Our programs can be customized to provide as much detail as needed in order to make sound decisions concerning sales practices
San Jose, California (PRWEB) January 24, 2017
According to the National Retail Federation, the 2016 holiday season showed a 4% increase over the prior year, with spending measured at $658.3 billion. And now that the chaos of the holiday season is behind them, retailers and other sales-based companies are now turning their sights towards improving sales and service for 2017. Most businesses are hesitant to try out new sales methods and programs in the midst of their busiest season and therefore use the spring season to test new approaches. One of the best ways to measure the efficacy of new or refined sales practices is by implementing or updating a mystery shopping program.
According to Vicki Dempsey, Vice President of Jancyn Inc., “No matter their size or margin of profit, all businesses seek to continue to both increase profits and enhance the customer experience. To do this, they must continue to evaluate and reevaluate their sales methods. Mystery shopping programs, such as the new and improved ones that Jancyn now specializes in, are the ideal gauge of how sales practices are being experienced, or not, by the average customer. What can be measured can be improved.”
The Mystery Shopping Providers Association of North America (MSPA-NA.org) maintains a list of member providers that both companies in need of services and independent contractor mystery shoppers can turn to for a reliable database of trustworthy organizations. Founded in 1998, this industry oversight group maintains high standards for participating providers and is a valuable resource within the mystery shopping community.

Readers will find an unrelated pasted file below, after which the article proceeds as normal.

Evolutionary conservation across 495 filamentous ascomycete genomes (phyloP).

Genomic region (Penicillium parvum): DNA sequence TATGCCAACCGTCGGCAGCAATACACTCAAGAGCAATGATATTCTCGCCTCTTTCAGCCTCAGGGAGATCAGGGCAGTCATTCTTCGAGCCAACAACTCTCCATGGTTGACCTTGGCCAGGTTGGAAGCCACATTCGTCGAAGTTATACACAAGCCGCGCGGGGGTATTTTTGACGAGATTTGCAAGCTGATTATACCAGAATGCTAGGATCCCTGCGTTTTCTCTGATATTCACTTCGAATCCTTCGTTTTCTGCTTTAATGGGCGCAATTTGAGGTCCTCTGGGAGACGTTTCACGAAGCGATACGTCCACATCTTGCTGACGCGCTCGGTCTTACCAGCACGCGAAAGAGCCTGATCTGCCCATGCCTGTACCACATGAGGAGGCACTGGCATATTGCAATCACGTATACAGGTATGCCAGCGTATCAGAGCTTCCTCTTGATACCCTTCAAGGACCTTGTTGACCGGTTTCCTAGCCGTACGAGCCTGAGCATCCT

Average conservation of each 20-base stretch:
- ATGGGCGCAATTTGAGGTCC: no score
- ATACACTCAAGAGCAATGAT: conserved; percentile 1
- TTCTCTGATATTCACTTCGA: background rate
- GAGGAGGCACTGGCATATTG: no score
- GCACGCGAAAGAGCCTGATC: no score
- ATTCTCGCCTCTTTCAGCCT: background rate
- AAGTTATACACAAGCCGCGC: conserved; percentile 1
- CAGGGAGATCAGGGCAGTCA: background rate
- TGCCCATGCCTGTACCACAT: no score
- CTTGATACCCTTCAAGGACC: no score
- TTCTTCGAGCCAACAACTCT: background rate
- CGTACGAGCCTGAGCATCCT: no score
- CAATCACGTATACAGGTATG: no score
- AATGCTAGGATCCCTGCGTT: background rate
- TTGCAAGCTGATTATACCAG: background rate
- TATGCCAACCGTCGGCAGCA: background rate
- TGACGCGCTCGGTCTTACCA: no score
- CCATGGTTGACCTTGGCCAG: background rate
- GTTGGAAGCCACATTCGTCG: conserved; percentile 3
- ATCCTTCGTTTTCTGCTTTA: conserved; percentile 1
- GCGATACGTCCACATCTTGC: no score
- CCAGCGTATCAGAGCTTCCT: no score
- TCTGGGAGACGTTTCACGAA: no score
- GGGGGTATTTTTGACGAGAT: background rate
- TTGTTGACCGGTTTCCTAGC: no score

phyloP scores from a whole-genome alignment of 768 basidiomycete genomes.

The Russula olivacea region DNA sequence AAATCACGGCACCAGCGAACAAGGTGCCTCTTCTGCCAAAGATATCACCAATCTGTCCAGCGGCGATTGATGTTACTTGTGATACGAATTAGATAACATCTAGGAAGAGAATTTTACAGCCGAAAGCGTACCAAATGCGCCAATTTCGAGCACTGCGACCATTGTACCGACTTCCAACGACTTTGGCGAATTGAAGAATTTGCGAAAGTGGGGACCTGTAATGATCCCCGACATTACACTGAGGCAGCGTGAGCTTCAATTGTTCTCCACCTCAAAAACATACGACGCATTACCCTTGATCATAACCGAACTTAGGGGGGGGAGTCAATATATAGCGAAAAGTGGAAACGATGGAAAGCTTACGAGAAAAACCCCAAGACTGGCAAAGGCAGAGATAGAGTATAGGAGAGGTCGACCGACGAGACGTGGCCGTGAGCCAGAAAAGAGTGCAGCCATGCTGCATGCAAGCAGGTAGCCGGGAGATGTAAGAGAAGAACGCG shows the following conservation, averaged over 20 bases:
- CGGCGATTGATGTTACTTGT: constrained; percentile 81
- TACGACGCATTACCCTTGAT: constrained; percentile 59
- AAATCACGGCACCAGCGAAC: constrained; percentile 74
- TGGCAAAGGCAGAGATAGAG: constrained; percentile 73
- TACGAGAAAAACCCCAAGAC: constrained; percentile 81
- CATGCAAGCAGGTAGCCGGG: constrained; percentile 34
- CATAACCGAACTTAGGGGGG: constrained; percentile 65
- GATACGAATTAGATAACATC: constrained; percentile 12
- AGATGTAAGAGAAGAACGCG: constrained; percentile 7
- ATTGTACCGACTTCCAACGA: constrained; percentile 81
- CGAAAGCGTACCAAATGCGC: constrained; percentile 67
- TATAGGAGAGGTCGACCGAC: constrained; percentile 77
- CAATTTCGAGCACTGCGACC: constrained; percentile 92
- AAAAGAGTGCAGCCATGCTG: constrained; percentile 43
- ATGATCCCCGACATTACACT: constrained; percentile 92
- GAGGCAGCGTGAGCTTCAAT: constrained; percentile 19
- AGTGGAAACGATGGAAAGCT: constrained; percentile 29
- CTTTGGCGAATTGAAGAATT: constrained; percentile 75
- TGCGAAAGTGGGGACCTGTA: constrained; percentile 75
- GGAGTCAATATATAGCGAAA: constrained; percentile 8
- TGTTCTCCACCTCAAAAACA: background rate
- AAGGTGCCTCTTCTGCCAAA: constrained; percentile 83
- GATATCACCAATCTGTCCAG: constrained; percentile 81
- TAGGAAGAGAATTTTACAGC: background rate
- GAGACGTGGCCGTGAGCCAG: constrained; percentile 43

Ms. Dempsey goes on to state, “The sales methods of last year or last decade may no longer work in today’s marketplace. Increasingly, consumers want to get a robust shopping experience when going to brick and mortar stores. Training for new sales methodologies and then testing with non-biased mystery shoppers provides feedback needed to make decisions from the highest level of the organization to the sales floor.”
New protocols being tested may include such things as:
- Offering warranties with products
- Encouraging patrons to purchase additional, related items
- Asking shoppers their name
- The sales associate providing their name
- Offering details about a product, such as inspiration for its design
- Showing patrons other departments within the store
- Mentioning special financing to the shopper
- Sharing personal stories about products or the company
- Presenting a business card to the shopper
- Confirming membership in a frequent buyer program
Usage of a mystery shopping program will inform management if new or specific sales techniques occurred at the time of the visit, how they were received by the customer, and how a sales associate responded when presented with particular questions or concerns. Once companies have this data, they can determine whether to keep a sales protocol, refine it, or try new methods.
Per Jancyn’s Vicki Dempsey, “Our programs can be customized to provide as much detail as needed in order to make sound decisions concerning sales practices. The upside to a mystery shopping program, as opposed to something like a focus group, is threefold: the client determines the questions focused on their program and brand values, the reporting is standardized across all locations, and our shoppers represent a wide demographic for true insight from the outside.”